- Manufacturing companies, distributors, supply chain companies producing and supplying products and services in the pharmaceutical, technology, biotechnology, healthcare, chemical/sanitation, waste pickup and disposal, agriculture, food and beverage, mining, construction, national defense, communications
- Professional services: legal, accounting, insurance, and real estate (including appraisal and title).
- Day care centers for individuals serving in an essential services category
- Hotels and motels, to the extent used for lodging and delivery/carryout food services
- Funeral, mortuary, cremation, burial, cemetery services
- Obtaining necessary supplies and services for your family, household and pets, such as groceries, food and supplies, equipment to work from home, completing assignments for distance learning, products needed to maintain safety, sanitation and maintaining your residence
- Seeking medical, behavioral health or emergency services; obtaining medical supplies or medication
- Caring for a family member, friend or pet in another residence
- Engaging in outdoor exercise activities, but only if appropriate physical distancing practices are used
- Transporting children to child care services
- Engaging in constitutionally protected activities, such as speech and religion, voting, legal or court process
On April 3, Gov. Ducey personal services to close by 5 p.m. on April 4 under newly released guidance on essential services. This includes barbers, cosmetology including hairstyling, nail salons and aesthetic salons; tanning salons, tattoo parlors, spas and massage parlors.
In addition, the governor's office stated that the following services shall also cease operations by 5 p.m. April 4:
- Amenities at public parks that don't allow for recommended distancing or proper hygeine, such as basketball courts, splash pads, playbrounds, public restrooms, "..but public parks shall remain open to the greatest extent possible."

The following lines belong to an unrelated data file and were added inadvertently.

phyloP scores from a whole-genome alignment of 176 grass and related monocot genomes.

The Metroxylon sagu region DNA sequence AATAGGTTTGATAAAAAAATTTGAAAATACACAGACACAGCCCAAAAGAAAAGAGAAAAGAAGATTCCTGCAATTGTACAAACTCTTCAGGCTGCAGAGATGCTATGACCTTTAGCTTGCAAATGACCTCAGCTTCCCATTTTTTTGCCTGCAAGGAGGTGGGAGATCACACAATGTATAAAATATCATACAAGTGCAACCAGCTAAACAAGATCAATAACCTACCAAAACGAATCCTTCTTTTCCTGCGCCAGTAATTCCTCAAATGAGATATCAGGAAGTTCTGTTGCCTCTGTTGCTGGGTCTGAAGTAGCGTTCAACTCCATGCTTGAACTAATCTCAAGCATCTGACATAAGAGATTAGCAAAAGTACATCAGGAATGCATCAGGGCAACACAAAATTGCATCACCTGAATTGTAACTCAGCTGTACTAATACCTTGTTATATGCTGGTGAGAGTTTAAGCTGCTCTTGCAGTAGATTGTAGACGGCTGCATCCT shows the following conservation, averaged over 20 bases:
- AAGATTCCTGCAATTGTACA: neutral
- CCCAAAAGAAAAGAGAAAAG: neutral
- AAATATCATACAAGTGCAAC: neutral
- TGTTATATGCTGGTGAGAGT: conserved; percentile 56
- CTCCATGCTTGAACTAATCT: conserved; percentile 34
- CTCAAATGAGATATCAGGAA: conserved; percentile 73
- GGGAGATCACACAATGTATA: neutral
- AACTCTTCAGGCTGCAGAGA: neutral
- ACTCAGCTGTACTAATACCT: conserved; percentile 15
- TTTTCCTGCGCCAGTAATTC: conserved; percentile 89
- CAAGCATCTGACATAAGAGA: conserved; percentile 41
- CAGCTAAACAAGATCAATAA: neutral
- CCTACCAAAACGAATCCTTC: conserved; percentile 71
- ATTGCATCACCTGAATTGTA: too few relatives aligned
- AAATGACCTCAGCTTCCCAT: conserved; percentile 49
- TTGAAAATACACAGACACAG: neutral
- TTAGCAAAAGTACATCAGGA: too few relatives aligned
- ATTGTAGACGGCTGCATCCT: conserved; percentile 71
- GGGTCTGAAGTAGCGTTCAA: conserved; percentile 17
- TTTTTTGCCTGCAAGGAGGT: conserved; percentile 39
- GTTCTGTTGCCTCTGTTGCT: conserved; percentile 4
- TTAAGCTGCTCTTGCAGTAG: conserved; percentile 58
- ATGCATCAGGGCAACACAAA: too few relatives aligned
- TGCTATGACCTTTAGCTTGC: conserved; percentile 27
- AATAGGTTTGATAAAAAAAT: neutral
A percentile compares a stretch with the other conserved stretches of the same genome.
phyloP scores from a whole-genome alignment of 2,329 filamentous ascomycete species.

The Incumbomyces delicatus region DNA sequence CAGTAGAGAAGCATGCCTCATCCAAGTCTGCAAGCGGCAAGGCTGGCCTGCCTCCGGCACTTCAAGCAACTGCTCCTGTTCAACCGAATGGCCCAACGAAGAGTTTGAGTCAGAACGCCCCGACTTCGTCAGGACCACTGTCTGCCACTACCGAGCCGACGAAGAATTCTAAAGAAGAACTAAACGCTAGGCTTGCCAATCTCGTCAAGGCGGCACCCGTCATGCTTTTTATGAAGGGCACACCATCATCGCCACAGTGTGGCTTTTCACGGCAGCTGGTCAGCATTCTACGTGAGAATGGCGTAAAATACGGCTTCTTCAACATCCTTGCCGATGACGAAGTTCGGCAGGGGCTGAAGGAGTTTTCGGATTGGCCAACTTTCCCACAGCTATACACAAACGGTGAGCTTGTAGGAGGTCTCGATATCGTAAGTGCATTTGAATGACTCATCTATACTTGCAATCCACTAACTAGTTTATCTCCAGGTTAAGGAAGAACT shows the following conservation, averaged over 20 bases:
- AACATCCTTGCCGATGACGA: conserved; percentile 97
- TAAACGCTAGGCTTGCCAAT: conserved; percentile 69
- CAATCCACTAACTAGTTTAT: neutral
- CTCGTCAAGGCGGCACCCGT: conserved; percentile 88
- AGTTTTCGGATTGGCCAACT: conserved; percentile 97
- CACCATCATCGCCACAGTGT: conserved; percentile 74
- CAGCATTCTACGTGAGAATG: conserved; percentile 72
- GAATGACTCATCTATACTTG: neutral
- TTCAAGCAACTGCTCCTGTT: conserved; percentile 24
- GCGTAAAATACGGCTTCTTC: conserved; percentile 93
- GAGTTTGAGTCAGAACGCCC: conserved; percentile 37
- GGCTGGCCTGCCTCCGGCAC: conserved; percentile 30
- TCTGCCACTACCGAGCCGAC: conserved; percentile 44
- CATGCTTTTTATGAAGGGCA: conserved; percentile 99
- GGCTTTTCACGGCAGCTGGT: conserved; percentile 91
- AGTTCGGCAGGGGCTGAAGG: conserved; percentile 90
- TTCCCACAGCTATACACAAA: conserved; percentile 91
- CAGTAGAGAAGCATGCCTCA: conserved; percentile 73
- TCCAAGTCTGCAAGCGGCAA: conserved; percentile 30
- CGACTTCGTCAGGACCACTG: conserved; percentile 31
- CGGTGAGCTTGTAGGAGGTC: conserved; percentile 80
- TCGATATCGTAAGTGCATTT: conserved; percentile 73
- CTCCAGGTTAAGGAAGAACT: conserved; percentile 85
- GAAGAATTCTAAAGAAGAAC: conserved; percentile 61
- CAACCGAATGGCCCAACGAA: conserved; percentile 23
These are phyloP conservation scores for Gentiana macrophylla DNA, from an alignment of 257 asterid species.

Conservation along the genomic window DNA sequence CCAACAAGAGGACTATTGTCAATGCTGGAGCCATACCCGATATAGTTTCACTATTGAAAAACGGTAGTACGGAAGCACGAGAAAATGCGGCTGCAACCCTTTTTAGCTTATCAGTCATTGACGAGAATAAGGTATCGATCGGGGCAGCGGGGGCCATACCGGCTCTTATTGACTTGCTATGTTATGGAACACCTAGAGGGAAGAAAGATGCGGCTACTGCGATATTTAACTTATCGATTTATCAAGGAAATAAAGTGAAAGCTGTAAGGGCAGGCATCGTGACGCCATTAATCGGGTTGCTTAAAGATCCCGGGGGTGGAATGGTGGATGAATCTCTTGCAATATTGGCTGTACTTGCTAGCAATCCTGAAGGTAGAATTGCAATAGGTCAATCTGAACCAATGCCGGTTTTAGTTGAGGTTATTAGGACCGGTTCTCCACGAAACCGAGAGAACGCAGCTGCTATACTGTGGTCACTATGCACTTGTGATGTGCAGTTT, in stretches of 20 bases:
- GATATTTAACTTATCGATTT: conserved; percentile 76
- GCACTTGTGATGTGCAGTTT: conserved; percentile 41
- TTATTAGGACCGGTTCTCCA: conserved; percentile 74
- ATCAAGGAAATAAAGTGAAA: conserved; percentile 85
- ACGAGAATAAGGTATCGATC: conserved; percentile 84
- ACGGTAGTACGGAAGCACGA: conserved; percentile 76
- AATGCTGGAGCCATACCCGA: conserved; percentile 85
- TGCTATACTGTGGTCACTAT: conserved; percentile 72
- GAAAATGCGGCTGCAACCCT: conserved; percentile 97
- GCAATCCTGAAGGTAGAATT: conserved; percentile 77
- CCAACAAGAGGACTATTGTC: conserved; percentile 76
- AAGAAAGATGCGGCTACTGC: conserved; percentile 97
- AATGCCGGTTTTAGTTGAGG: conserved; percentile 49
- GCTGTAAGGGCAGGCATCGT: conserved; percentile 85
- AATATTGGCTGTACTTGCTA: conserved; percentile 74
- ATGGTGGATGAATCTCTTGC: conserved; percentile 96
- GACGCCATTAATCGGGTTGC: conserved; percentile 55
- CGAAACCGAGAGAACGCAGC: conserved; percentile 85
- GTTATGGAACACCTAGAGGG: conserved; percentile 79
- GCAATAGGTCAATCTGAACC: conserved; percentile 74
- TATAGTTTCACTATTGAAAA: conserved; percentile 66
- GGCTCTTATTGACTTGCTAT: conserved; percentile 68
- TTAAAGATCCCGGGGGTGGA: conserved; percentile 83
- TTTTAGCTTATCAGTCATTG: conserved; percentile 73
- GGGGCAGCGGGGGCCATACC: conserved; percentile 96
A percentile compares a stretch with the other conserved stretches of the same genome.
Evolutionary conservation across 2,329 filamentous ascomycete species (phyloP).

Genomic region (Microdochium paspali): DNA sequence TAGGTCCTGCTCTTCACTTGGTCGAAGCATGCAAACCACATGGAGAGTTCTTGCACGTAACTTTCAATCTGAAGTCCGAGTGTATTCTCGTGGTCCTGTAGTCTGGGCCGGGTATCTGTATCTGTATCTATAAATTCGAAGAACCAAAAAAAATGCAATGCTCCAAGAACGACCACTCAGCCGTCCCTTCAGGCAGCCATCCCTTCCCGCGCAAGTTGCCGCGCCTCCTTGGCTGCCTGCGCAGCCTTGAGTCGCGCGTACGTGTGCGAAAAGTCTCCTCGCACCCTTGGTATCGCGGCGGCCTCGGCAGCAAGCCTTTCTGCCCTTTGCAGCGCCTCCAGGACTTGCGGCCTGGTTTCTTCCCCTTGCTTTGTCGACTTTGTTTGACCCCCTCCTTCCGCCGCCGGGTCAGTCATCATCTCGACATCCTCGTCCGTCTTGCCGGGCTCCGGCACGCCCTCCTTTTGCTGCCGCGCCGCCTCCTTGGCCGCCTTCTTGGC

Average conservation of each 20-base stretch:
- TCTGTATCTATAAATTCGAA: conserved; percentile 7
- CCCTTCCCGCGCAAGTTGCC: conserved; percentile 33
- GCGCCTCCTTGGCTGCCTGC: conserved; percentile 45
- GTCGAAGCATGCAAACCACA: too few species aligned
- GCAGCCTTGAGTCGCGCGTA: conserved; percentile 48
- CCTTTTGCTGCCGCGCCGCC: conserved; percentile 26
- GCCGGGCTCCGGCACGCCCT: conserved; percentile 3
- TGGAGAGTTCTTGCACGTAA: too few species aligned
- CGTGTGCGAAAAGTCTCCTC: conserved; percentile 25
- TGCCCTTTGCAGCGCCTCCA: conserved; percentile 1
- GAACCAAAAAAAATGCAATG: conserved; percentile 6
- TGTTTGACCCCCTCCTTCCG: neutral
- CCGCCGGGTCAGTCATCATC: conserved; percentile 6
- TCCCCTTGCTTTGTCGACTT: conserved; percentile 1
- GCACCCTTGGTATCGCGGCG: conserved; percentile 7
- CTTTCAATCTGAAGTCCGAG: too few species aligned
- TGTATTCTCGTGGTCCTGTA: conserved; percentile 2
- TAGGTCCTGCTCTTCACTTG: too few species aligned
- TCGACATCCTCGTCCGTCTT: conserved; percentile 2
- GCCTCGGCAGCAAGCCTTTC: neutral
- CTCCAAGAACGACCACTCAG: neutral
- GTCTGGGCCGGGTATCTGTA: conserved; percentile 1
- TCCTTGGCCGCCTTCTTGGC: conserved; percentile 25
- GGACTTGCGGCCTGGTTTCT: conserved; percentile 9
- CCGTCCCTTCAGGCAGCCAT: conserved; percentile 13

- Communal pools at hotels, condominiums, apartment complexes, parks
- Swap meets
On March 30, Ducey and Superintendent of Public Instruction Kathy Hoffman extended a statewide school closure through the end of the school year.
On March 19, Ducey halted all elective surgeries to free up medical resources and maintain the capacity for hospital and providers to continue offering vital services.
On March 17, the Arizona Department of Health Services restricted access to nursing homes, retirement homes and long-term care facilities to mitigate the risk of coronavirus transmission.
On CoronavirusNOW.com, you'll find extensive coverage about COVID-19, including breaking news from around the country, exclusive interviews with health officials, and informative content from a variety of public health resources.
In order to protect yourself from a possible infection, the CDC recommends:
- Avoid close contact with people who are sick.
- Avoid touching your eyes, nose, and mouth.
- Stay home when you are sick.
- Cover your cough or sneeze with a tissue, then throw the tissue in the trash.
- Clean and disinfect frequently touched objects and surfaces using a regular household cleaning spray or wipe.
- Wash your hands often with soap and water for at least 20 seconds, especially after going to the bathroom; before eating; and after blowing your nose, coughing, or sneezing.
The Associated Press contributed to this report.